Kolomoki Mounds, Georgia
I got up early to take pictures of the mounds and walk the trail. An odd feature of the walk though the woods was the use of yellow police tape to warn you away from trail offshoots that lead to nowhere.
The Kolomoki Mounds in Southeast Georgia were probably constructed during the period 350 BC to 650 AD. The population of native Americans in this location is thought to have been, at one time, the largest north of Mexico.
One mound is 57 feet tall and covers an area larger than a football field.
It contains over 2 million cubic feet of clay and dirt. The Mound A is so solid with clay that early archeologists joked that dynamite would be needed for excavation. There are dozens of mounds in the area. Some contain pottery that describes:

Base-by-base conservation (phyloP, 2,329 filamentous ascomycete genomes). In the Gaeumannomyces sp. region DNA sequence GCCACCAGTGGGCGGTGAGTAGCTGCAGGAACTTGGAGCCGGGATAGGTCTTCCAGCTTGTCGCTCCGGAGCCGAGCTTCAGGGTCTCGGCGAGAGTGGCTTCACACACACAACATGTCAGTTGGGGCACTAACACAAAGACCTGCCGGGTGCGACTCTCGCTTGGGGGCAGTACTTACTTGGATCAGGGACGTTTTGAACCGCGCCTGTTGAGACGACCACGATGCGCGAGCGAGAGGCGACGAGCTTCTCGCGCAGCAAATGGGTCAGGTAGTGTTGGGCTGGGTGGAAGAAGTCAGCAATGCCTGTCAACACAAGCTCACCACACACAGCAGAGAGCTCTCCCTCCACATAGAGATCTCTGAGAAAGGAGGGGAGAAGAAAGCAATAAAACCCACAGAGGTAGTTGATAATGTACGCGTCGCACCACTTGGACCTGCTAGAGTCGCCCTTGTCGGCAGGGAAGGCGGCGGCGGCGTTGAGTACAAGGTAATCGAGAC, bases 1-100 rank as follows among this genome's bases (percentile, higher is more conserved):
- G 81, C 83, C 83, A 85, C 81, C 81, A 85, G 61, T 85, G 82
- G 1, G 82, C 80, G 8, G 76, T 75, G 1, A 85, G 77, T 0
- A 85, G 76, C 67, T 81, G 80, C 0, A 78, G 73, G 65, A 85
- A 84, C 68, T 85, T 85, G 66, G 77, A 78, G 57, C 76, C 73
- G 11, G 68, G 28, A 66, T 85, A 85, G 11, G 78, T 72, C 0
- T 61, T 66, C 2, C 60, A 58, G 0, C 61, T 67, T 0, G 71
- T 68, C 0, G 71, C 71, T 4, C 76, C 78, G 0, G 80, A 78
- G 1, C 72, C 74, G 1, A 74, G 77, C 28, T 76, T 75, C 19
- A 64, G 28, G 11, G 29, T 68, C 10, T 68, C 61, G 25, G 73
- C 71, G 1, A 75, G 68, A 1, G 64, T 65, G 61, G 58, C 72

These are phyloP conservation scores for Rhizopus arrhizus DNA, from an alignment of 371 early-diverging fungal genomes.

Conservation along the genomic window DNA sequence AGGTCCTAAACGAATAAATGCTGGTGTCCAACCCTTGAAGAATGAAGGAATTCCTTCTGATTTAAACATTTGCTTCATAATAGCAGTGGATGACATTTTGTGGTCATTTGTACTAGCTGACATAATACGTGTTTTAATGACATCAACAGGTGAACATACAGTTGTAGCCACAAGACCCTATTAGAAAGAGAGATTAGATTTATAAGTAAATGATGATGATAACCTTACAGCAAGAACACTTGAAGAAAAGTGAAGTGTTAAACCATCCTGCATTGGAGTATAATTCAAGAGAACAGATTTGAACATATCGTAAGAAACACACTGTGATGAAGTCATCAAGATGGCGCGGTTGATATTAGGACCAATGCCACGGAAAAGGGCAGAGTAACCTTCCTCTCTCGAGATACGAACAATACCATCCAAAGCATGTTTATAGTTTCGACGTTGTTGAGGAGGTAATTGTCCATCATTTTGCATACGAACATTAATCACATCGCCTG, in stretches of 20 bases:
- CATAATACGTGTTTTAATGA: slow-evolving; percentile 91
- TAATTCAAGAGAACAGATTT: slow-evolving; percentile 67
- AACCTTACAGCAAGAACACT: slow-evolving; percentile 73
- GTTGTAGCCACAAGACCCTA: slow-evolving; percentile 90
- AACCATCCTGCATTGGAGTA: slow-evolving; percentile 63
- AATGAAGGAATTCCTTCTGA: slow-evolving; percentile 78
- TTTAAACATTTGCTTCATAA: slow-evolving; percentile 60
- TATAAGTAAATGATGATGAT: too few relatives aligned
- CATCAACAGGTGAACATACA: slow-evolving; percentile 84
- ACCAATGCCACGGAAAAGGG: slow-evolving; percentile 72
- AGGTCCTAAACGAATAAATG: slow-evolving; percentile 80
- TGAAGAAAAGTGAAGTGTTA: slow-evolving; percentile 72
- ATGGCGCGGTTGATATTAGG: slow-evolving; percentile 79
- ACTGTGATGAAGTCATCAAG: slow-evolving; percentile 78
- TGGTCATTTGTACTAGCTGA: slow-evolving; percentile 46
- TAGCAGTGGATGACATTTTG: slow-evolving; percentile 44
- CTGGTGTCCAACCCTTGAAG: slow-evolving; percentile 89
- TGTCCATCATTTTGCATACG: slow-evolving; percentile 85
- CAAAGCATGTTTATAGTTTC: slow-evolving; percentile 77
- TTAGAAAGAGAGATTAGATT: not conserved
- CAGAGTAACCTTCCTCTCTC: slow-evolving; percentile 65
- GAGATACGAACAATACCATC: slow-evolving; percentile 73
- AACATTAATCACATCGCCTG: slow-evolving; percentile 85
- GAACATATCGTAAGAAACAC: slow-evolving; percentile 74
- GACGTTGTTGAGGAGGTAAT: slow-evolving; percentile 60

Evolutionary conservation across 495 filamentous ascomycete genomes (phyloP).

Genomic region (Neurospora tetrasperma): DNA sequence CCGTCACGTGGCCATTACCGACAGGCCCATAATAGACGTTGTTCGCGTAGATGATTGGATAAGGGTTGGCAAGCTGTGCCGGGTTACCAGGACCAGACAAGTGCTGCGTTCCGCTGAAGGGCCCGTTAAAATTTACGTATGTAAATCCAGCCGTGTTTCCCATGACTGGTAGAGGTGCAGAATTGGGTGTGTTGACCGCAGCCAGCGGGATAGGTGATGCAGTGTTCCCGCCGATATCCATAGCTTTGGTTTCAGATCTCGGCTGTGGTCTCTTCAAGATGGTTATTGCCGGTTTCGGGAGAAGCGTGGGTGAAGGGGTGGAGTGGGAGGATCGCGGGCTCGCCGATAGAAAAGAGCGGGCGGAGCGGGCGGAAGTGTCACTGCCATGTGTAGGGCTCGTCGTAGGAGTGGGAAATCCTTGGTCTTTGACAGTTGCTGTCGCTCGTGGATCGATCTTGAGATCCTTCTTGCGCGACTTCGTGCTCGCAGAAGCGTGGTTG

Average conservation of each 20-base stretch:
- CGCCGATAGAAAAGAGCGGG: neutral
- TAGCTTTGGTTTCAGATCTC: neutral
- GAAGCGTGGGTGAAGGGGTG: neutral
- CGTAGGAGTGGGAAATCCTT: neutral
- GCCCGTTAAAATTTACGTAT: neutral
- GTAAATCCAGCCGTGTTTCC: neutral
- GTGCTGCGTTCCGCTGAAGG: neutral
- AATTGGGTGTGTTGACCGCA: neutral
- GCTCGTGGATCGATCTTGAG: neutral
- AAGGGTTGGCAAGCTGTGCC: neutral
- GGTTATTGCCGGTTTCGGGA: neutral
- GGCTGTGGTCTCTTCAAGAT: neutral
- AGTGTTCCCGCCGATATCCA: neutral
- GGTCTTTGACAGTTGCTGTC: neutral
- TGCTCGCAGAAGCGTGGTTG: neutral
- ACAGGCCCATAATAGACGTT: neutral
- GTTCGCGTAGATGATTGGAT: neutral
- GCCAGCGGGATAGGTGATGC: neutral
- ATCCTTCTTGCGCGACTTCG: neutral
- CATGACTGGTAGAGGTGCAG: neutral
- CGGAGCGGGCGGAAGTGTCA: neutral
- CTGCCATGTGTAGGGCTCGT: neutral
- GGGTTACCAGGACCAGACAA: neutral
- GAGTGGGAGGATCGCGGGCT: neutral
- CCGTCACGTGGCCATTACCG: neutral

• A solar calendar divided into twelve months including equinoxes and solstices
• A star map of the night sky including constellations
• Representations of the paths of Mercury and Venus in the eastern predawn sky
Around 550 AD the mound building activity and population of the area declined. There is a theory that this decline corresponds to the eruption of Krakatoa, the most severe volcanic event of the last 50,000 years. As the weather worsened and food supplies declined, increased competition for dwindling food supplies led to an increase in warfare and to the development of the bow and arrow.
We blew off most of the things we wanted to see on the way to Arkansas. The Kolomoki Mounds had that ancient odd spooky feeling like the ancient Paestum ruins that we saw last spring in Italy.